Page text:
'Locals equate federalism with decentralisation'

KATHMANDU: Nepalis expect their new constitution to provide peace, security, and address their basic needs, a report released here today by Carter Centre, stated.

The report explains that citizens who support federalism tend to associate it with decentralisation of power in the hope of bringing the government closer to the people.

By doing so, they hope that it allows them greater access to the state organs, more accountable decision-making, improved service delivery, and an end to discriminatory practices, and more equitable representation, according to the report.

However, the report said that some citizens raised concerns regarding federalism arguing that it would lead to disintegration of the country and communal violence.

The report released on Monday is based on the most recent findings of Carter Centre.

The observers fielded throughout the country have monitored the post-election peace and constitutional-drafting process since June 2009.

"The concerns raised by citizens underscore the need for accurate and unbiased information about federalism to reach the local level to facilitate informed discussions and debates," said Dr David Pottie, Centre's associate director.

The Centre observers also found that indigenous and marginalised peoples' organisations are increasingly active at the local level, particularly in promoting ethnic-based federalism, which they see as a means for decentralisation, equitable representation, and ending discrimination.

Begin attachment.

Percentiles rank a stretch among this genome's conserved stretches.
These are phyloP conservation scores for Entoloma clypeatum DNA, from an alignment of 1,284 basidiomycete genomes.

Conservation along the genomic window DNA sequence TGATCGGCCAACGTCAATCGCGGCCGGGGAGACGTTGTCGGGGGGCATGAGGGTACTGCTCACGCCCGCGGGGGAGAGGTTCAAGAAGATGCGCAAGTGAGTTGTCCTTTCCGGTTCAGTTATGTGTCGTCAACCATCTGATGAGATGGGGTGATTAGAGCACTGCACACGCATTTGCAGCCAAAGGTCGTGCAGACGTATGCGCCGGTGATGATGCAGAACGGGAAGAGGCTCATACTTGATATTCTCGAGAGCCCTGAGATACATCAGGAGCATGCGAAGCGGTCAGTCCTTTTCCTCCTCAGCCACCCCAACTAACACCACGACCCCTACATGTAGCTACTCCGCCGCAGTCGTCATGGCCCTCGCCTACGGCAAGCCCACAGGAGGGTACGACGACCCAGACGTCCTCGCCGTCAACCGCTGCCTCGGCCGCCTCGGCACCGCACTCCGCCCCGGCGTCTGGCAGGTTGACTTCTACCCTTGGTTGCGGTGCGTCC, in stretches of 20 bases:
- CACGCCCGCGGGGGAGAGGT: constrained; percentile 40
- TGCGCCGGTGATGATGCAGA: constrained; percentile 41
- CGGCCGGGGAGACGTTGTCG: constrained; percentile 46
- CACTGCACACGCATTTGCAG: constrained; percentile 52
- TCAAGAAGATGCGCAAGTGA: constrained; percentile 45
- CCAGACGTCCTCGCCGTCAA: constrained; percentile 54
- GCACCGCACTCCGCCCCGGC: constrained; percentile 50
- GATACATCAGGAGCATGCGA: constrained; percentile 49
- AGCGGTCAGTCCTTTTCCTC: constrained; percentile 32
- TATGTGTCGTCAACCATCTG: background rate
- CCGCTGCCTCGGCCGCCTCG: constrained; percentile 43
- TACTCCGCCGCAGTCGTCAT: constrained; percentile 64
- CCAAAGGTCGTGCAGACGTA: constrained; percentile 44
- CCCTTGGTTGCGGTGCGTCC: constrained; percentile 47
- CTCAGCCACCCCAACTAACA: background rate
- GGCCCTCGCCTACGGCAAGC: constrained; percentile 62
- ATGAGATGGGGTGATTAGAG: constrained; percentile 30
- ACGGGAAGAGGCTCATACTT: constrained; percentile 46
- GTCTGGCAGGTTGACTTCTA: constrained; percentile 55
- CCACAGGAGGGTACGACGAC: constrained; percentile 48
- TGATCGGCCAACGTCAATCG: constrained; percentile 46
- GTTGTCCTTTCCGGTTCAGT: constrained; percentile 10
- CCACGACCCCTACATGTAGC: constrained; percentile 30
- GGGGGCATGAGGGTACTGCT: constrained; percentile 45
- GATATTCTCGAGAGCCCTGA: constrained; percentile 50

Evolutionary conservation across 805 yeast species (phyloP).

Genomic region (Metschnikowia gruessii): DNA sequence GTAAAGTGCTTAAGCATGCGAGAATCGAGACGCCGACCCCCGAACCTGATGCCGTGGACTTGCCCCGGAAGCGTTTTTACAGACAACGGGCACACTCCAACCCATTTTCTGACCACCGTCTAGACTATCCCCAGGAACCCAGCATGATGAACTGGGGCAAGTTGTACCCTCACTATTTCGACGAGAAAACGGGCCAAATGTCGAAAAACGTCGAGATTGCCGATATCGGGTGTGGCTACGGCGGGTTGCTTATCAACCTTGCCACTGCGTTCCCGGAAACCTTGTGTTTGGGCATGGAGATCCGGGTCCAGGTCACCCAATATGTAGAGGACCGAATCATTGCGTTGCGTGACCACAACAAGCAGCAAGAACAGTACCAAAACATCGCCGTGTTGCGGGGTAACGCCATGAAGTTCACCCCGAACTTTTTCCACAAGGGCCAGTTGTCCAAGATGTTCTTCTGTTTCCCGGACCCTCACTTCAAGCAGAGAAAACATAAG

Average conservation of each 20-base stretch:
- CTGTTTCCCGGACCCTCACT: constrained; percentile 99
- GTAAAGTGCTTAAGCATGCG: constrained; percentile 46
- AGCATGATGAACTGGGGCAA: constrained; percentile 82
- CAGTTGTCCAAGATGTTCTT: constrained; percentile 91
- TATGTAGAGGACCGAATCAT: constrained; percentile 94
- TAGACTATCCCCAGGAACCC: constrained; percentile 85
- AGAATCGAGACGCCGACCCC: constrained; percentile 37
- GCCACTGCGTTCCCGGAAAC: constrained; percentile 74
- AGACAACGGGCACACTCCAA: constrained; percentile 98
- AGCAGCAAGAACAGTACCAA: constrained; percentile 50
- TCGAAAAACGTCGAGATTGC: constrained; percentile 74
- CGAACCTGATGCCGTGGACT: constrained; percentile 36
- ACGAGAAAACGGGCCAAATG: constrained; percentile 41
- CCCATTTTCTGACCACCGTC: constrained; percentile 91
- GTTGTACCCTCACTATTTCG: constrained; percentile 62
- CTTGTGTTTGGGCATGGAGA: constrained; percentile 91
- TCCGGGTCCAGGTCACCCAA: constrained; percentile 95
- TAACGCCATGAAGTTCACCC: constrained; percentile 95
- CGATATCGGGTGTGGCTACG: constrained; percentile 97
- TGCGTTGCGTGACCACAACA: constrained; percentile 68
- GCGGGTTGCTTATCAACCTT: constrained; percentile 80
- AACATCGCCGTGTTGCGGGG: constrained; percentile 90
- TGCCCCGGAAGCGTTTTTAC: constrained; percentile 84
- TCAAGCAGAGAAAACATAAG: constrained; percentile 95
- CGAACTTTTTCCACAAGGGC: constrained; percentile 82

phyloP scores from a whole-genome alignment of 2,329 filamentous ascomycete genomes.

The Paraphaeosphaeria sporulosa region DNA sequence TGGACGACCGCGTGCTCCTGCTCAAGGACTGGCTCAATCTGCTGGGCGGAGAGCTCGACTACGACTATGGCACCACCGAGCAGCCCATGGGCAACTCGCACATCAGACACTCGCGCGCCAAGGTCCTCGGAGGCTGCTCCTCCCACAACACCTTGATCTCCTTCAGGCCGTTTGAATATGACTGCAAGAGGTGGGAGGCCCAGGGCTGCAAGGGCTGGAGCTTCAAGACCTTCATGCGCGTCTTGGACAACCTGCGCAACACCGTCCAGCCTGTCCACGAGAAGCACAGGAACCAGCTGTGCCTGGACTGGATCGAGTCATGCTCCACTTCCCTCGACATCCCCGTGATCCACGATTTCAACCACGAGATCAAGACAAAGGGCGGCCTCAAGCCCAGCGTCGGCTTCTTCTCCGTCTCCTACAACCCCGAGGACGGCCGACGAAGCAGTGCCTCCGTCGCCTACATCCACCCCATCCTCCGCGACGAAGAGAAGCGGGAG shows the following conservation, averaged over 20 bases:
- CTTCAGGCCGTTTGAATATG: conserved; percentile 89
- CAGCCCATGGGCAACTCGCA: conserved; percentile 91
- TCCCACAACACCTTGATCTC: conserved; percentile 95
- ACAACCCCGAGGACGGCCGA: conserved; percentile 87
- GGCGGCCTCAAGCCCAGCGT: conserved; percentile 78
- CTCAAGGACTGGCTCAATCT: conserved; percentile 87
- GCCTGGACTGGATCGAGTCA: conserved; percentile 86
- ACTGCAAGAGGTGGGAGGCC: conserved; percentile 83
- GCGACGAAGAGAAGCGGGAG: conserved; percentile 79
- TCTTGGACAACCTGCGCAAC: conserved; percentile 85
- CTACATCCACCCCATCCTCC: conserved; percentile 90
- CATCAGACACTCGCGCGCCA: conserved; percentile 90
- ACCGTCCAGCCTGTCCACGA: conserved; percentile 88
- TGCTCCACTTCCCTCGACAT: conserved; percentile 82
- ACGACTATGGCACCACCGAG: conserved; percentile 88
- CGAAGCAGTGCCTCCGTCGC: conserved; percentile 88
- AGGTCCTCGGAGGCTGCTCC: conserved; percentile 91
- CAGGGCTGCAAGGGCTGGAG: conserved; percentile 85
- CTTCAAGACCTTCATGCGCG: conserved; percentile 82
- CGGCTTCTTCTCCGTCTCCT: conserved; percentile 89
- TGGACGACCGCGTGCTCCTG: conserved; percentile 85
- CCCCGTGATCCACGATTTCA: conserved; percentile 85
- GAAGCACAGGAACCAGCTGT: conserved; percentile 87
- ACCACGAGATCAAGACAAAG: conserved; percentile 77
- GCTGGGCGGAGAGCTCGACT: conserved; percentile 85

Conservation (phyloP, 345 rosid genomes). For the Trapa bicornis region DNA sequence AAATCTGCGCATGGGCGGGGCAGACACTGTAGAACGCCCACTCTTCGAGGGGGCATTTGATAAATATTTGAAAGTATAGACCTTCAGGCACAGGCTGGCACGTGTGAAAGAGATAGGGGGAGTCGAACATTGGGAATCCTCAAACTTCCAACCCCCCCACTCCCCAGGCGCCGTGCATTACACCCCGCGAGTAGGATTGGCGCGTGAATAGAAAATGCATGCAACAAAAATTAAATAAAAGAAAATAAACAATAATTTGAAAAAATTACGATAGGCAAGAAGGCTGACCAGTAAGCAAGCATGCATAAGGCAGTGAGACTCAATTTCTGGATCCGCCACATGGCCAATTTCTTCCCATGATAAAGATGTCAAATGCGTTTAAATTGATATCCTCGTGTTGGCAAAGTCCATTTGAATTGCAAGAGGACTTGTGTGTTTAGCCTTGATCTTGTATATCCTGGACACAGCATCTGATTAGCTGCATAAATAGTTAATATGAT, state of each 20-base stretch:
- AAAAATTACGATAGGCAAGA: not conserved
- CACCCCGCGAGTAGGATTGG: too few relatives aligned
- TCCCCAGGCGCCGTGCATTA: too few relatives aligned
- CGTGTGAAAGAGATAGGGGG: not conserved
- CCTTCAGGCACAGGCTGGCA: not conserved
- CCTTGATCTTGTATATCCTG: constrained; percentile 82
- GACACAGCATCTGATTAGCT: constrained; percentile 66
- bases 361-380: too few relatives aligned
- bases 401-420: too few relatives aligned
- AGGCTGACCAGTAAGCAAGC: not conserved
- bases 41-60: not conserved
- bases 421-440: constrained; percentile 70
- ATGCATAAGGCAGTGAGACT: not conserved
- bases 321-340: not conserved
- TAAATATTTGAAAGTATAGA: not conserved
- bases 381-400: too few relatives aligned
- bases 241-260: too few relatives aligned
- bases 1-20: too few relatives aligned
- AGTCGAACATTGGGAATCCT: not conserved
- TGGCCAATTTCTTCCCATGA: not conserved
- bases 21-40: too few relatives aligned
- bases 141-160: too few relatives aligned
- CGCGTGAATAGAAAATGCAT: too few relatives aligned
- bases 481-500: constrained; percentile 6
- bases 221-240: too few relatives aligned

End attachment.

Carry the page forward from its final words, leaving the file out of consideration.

By contrast, national political parties remain largely inactive on constitutional issues at the local level with the exception of the Rastriya Janamorcha and the Unified CPN- Maoist, the report highlighted.

"Regardless of the federal model adopted, citizens and advocacy groups are both clear in their desire for decentralisation and their opposition to the idea of domination by any one particular group within the new federal states," said Pottie.

The Centre further urged the Constituent Assembly members and organisations that provide it with financial or technical assistance to conduct an impartial and accurate awareness campaign about federalism at the local level and widely publicise it to inform citizens of the progress being made on writing the constitution.

"People are interested to know how the new constitution will impact their daily lives and whether it incorporates lessons learned from the previous outreach programme," it said, urging the government to engage in dialogue with indigenous and marginalised groups in order for them to use peaceful and democratic means to raise their demands.